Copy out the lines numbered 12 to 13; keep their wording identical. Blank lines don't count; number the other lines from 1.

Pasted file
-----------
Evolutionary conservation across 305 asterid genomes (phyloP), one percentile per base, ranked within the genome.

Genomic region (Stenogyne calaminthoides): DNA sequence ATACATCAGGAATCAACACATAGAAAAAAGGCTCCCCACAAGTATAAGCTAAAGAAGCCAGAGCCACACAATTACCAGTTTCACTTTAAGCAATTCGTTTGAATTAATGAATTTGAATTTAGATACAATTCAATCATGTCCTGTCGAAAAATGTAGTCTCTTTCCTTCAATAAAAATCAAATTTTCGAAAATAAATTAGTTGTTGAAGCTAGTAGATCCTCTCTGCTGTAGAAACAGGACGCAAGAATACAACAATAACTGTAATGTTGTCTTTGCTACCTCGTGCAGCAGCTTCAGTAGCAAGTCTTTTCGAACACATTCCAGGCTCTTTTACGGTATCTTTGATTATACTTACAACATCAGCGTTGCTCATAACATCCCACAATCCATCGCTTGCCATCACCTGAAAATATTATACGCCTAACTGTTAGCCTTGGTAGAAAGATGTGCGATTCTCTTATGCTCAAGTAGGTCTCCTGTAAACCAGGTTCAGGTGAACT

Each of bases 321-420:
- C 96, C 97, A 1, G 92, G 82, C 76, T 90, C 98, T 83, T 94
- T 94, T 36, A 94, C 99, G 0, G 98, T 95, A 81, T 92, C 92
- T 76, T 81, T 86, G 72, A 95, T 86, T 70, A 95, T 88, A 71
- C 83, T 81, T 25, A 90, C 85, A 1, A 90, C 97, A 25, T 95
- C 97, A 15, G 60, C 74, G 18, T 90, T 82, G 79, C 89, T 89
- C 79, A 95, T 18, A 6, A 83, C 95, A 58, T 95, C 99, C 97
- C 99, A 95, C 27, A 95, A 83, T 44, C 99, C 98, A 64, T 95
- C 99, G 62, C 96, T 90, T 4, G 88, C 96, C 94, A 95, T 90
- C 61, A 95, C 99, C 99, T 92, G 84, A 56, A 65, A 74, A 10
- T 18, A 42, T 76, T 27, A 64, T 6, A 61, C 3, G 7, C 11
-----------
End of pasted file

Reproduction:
- C 61, A 95, C 99, C 99, T 92, G 84, A 56, A 65, A 74, A 10
- T 18, A 42, T 76, T 27, A 64, T 6, A 61, C 3, G 7, C 11